Proponents of the House Republicans’ Obamacare replacement bill endorsed by President Donald Trump faced questions Sunday over the cost and scope of its coverage, defending the plan amid a barrage of criticism from either side of the aisle.

House Speaker Paul Ryan, the Wisconsin Republican who is backing the American Health Care Act to uproot Obamacare, was asked on CBS News’ “Face the Nation” how many Americans would lose coverage under the new proposal.

“I can’t answer that question. It’s up to people,” Ryan said, lauding the removal of the mandate to buy insurance. “People are going to do what they want to do with their lives because we believe in individual freedom in this country.”

While Democrats’ chief complaint about the proposal embraced by the Trump administration has been an anticipated spike in costs to taxpayers and rollback in coverage, the conservative wing of the GOP has raised concerns that the new plan has as many regulations as President Barack Obama’s signature policy. Some Republicans say such intrusions into the free market won’t spark the competition necessary to make such legislation viable.

Ryan spoke about the nonpartisan Congressional Budget Office’s so-called scoring, or projected cost and coverage estimate, expected as early as Monday.

“The one thing I’m certain will happen is CBO will say, ‘Well, gosh. Not as many people will get coverage,’ ” he said. “You know why? Because this isn’t a government mandate. … So there’s no way you can compete with on paper a government mandate with coverage.”

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Trump’s highest-ranking aides sought to reassure the public.

“It’s not just about coverage. It’s about access to care. It’s about access to be able to see your doctors,” White House economic adviser Gary Cohn said on “Fox News Sunday.”

Health and Human Services Secretary Tom Price vowed on ABC News’ “This Week” that Americans wouldn’t feel the impact on their pocketbooks.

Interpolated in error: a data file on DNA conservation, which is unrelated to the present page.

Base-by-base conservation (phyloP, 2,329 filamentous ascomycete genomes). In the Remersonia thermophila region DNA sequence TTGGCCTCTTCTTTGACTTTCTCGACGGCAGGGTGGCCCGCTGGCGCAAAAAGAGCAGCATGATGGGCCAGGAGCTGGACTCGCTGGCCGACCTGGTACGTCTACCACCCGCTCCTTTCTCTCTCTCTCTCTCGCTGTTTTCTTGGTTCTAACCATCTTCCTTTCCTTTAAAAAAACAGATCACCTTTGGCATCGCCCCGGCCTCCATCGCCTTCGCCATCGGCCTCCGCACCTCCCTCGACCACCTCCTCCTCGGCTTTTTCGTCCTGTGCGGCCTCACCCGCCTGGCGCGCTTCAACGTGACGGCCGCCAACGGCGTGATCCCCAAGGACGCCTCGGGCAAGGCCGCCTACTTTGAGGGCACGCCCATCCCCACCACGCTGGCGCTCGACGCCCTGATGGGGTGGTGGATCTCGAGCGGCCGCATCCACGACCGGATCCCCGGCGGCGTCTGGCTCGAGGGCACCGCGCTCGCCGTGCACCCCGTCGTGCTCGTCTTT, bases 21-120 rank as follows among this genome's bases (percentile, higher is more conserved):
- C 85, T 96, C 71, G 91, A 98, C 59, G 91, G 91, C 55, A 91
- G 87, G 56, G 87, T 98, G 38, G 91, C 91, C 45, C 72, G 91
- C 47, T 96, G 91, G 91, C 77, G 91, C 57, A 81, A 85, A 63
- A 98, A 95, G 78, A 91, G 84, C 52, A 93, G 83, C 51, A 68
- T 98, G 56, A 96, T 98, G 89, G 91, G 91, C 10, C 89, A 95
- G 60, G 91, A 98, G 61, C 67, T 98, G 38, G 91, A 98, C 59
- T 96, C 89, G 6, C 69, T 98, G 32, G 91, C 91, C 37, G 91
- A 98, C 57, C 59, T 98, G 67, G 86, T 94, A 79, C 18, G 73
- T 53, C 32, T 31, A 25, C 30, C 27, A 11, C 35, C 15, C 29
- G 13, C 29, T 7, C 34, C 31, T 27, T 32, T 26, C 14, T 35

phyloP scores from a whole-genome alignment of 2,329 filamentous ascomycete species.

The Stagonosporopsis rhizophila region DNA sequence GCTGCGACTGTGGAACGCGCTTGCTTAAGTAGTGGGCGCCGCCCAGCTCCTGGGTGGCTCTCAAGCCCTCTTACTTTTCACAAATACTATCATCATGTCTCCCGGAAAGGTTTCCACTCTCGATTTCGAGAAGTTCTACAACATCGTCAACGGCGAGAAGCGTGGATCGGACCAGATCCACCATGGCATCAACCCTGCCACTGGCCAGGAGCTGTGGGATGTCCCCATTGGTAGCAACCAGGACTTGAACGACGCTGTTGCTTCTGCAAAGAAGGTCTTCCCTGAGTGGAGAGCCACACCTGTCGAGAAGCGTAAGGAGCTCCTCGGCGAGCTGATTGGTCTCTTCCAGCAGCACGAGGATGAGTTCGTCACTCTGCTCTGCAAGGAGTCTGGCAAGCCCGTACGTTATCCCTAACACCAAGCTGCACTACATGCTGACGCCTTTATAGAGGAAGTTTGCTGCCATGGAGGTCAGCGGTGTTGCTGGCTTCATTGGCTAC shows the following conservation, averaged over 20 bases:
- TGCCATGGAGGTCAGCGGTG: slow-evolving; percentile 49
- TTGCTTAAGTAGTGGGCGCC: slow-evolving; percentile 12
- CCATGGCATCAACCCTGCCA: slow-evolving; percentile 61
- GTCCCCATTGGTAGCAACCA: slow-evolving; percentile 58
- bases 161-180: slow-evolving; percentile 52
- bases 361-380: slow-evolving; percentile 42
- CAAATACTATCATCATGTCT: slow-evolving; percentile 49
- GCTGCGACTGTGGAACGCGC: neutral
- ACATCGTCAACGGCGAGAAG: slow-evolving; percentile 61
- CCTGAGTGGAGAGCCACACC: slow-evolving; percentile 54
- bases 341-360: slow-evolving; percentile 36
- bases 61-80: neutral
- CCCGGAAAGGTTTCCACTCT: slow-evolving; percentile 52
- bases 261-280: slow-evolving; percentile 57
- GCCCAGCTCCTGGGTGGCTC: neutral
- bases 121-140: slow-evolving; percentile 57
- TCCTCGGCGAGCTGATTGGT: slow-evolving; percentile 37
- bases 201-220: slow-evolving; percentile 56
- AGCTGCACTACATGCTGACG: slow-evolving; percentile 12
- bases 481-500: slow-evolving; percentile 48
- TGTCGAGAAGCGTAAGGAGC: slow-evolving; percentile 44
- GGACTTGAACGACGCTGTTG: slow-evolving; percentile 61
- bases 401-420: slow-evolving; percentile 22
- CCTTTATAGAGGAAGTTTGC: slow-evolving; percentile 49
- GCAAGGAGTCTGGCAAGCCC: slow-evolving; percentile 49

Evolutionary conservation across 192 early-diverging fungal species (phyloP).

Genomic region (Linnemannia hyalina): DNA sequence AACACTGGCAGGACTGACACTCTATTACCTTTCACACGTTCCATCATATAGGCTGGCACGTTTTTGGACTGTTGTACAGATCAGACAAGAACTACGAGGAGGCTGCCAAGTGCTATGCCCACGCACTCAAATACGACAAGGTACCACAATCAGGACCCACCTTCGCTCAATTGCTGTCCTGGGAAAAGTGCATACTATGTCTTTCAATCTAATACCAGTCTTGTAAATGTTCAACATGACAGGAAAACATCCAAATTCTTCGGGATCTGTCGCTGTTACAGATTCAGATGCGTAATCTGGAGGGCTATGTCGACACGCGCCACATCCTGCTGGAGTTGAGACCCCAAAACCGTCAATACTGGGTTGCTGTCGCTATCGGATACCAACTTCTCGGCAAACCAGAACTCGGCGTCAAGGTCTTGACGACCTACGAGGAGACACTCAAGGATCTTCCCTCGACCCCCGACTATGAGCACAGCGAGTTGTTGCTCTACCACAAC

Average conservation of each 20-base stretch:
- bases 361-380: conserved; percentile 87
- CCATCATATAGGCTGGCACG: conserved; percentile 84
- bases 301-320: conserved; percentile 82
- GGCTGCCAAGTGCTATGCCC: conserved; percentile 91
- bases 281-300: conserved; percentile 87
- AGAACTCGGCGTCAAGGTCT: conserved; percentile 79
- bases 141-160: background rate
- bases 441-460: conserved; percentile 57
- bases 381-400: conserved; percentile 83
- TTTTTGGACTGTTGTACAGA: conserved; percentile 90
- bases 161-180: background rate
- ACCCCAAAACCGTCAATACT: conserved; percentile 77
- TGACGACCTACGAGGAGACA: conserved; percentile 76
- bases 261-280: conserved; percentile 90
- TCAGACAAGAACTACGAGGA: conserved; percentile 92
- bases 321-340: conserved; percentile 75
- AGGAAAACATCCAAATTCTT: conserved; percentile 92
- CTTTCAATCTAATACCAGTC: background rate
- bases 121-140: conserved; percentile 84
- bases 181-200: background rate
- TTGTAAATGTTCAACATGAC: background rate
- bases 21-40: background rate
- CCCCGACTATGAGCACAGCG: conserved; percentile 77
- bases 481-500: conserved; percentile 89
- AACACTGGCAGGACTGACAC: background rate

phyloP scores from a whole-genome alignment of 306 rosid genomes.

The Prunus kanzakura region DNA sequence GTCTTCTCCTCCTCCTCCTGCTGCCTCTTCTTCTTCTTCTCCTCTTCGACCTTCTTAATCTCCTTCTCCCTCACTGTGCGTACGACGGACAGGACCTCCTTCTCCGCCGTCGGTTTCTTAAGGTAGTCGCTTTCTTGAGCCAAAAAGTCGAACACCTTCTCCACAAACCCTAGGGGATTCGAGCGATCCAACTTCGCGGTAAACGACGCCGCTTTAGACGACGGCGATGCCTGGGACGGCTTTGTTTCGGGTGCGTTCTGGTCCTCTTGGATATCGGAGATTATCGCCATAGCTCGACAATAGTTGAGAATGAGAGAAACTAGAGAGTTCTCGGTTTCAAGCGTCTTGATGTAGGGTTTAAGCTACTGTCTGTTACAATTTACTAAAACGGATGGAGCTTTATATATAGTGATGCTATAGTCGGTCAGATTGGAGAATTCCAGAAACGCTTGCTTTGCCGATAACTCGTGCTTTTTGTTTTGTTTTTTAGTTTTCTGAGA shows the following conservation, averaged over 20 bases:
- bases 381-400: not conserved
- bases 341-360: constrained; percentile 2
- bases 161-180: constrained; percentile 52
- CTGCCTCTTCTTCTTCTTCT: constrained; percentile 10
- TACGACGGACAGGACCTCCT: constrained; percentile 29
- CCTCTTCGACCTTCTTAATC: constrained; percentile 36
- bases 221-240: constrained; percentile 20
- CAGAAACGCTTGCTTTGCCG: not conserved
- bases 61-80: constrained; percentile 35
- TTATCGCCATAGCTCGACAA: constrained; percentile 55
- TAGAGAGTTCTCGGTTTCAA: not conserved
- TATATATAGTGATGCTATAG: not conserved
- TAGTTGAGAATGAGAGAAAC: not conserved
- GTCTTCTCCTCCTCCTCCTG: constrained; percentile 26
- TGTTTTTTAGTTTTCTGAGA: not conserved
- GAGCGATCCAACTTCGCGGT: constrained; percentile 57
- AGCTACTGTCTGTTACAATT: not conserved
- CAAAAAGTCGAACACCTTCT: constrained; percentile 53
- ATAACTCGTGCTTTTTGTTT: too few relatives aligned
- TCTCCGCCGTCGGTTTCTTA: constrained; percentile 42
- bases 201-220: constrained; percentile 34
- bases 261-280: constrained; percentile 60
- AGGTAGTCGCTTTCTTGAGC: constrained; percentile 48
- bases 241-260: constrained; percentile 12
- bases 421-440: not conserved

“I firmly believe that nobody will be worse off financially in the process that we’re going through, understanding that they’ll have choices that they can select the kind of coverage that they want for themselves and for their family, not the government forces them to buy,” he said.

A Republican opponent of Trump and Ryan’s plan as it stands now, Sen. Tom Cotton of Arkansas, warned his colleagues in the House that the consequences of their votes would be felt at the polls in the midterm elections.

“Do not walk the plank and vote for a bill that cannot pass the Senate and then have to face the consequences of that vote,” Cotton told ABC. “I’m afraid that if they vote for this bill, they’re going to put the House majority at risk next year.”

Another critic within the Senate GOP, Rand Paul of Kentucky, told CBS: “If we get what we have got from Ryan, Obamacare Lite, he will not have the votes.”

On the Democratic front, House Minority Leader Nancy Pelosi of California pushed back against Ryan’s response in an email noting that a Brookings Institution estimate last week showed more than 15 million people stand to lose their health insurance in a repeal and replacement of Obamacare, or the Affordable Care Act.

Also Sunday, Sen. John McCain (R-Ariz.) discussed Trump’s claim that Obama wiretapped his phones, telling CNN’s “State of The Union”: “I do believe that on an issue such as this, accusing a former president of the United States of doing something which is not only illegal, but just unheard of it, that requires corroboration.”

The White House has maintained that it is Congress’ role to find evidence of Trump’s yet to be substantiated claim that Obama ordered surveillance of Trump Tower.

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McCain, one of Trump’s staunchest GOP critics, said of ties at large between the president’s inner circle and Russia: “I don’t think the American people have gotten all the answers. In fact, I think there’s a lot more shoes to drop from this centipede.”